Two derailments for CN in one day: seven empties jump the tracks in the Cheakamus Canyon north of Squamish (the fourth derailment in that area since August); and an auto carrier plunged off a trestle into the Fraser River between Richmond and Burnaby. B.C.
opposition politicians are pissed, and CN’s argument that there are no connections between yesterday’s Cheakamus Canyon derailment and previous ones is increasingly farcical.
See previous entry: What’s up with CN?
Update, 12/7 at 7:55 am: CBC coverage of the second derailment.
Update, 8:05 am: More Globe and Mail coverage of the two derailments: “So far this year, CN has experienced 11 main track derailments on the former BC Rail lines, which is nearly double the five-year average of six derailments a year that BC Rail had prior to 2004.” And apparently the 80-car limit excludes trains with mid-train locomotives: the train that derailed in Cheakamus Monday had six engines and 125 cars.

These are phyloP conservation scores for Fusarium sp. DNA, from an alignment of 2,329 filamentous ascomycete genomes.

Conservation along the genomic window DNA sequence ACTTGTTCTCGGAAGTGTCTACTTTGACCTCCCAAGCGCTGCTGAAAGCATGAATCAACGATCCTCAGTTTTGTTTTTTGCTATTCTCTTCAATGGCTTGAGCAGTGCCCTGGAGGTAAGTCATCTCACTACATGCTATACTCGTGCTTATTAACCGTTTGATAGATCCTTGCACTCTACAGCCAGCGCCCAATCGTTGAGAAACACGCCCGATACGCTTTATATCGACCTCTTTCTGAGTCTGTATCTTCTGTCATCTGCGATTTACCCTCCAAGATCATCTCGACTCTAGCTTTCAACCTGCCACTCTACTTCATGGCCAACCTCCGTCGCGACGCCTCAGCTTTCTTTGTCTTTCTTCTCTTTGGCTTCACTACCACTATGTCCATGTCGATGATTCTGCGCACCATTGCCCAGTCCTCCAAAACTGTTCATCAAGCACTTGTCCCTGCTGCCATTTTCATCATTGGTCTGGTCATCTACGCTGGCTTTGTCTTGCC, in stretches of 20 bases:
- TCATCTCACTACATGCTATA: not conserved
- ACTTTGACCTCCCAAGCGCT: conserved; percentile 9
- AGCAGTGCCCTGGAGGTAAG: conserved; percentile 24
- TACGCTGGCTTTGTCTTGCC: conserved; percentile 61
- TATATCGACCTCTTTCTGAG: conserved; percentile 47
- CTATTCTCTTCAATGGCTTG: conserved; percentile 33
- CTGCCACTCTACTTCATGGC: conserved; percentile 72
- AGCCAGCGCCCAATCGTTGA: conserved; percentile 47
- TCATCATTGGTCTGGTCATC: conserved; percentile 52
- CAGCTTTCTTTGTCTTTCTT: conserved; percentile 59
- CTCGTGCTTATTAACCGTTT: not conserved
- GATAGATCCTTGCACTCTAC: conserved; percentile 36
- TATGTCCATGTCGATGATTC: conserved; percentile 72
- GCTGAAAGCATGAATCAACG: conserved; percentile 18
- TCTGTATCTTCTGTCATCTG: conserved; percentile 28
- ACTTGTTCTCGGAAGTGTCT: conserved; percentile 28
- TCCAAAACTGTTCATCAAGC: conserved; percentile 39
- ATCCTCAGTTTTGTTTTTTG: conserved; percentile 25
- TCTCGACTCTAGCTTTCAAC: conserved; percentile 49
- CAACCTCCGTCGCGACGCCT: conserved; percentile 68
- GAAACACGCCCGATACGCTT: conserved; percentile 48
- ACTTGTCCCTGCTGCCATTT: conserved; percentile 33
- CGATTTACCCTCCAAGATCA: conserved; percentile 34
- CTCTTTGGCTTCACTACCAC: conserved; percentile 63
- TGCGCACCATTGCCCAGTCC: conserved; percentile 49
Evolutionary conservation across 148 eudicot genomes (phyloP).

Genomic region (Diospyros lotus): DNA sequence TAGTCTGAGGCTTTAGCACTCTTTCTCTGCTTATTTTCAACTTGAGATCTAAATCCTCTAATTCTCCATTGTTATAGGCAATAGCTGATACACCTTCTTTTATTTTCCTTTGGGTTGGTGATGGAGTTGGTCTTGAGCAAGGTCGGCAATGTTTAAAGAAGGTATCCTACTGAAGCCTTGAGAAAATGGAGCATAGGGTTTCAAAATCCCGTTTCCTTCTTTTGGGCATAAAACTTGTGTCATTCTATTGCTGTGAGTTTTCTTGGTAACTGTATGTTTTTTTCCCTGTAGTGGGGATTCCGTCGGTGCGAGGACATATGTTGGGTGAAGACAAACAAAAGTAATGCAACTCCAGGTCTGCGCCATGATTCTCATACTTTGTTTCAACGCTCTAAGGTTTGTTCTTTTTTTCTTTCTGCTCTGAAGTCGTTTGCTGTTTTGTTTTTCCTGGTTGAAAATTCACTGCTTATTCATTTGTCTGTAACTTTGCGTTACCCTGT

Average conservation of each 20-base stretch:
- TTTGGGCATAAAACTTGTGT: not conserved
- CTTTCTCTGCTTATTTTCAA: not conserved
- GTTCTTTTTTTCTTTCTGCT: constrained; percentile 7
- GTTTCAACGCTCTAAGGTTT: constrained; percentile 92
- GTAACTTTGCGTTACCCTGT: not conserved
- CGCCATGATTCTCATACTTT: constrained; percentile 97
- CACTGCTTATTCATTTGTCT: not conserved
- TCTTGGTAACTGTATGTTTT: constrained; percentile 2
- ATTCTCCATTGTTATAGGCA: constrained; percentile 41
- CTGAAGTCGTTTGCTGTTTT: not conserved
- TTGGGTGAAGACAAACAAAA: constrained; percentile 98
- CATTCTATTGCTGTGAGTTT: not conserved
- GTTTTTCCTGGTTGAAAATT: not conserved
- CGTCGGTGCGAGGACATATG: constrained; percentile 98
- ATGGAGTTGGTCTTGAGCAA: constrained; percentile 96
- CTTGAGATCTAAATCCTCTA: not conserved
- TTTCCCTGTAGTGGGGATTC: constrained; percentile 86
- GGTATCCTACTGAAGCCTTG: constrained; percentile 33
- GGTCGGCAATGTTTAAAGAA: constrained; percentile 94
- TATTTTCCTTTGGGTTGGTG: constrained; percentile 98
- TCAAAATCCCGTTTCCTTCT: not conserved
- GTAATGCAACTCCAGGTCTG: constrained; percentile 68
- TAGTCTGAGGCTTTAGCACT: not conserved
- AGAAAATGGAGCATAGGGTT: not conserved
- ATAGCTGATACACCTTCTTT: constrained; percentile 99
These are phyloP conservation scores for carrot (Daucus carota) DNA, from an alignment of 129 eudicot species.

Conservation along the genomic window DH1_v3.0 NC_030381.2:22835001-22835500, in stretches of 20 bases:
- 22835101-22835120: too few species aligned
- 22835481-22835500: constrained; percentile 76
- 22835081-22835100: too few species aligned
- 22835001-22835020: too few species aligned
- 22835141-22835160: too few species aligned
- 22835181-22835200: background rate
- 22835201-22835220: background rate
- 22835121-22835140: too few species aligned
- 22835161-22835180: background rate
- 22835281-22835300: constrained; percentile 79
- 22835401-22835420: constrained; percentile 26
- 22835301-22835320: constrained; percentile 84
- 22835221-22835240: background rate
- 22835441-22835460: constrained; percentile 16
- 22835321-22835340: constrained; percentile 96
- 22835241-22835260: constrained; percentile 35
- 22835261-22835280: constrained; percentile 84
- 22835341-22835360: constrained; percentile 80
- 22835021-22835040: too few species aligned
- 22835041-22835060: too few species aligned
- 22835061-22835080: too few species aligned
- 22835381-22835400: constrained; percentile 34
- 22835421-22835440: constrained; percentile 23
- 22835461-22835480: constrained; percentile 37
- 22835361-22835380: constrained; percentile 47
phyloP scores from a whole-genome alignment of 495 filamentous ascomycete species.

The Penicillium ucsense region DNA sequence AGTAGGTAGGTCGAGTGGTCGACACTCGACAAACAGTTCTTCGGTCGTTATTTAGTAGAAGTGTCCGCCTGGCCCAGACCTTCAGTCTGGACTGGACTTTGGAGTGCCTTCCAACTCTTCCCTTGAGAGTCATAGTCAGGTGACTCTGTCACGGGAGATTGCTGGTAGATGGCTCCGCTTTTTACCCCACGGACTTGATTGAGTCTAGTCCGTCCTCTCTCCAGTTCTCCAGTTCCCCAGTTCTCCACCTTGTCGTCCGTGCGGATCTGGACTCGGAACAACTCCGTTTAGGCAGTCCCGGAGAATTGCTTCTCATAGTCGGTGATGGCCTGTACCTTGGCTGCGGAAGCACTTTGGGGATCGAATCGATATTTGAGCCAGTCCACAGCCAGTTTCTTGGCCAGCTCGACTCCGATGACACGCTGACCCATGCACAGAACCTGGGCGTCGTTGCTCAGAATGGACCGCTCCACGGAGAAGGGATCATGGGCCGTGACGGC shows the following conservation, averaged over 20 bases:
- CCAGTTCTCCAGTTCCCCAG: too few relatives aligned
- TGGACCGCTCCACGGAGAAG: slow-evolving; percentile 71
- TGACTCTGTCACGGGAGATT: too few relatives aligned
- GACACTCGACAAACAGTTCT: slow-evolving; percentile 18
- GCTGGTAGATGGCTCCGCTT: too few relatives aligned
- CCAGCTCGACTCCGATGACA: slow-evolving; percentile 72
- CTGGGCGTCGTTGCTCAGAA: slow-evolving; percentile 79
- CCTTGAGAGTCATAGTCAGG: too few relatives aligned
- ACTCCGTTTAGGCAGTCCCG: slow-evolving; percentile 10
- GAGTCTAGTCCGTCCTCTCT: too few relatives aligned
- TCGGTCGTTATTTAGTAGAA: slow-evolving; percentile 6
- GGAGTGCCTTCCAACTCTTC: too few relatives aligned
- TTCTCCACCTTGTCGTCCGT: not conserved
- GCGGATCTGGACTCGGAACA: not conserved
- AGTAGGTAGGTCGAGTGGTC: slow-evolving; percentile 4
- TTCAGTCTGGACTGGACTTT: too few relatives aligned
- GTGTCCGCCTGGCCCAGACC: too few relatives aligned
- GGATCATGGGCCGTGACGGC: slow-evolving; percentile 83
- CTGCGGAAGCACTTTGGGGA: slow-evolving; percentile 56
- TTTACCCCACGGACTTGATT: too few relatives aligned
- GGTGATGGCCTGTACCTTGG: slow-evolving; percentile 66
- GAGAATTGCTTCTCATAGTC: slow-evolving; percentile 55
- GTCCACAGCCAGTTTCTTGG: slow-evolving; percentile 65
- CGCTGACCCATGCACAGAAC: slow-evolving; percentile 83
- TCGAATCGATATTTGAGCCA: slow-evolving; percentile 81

Update, 4:50 pm: Another order from the federal transport minister: the 80-car limit now applies to all trains, even ones with distributed power in the middle of the train, between Squamish and Clinton.
Update, 9:00 pm: CBC News on the minister’s order. Is there any way to verify CN’s claim that it’s “the safest railway in North America”?
Update, 12/14 at 10:05 pm: Another order, this one upping the limit to 99 cars on trains with distributed power heading north (usually empty); there are some other restrictions and oversights. Bottom line, the feds are watching CN very closely along this stretch of track.
Update, 12/15 at 6:37 pm: Holy crap: 15 empties derailed last night on a short train near Fort St. James (on former BC Rail trackage, naturally). Not in itself significant, but you can bet that every single CN derailment, especially in B.C., will get media attention.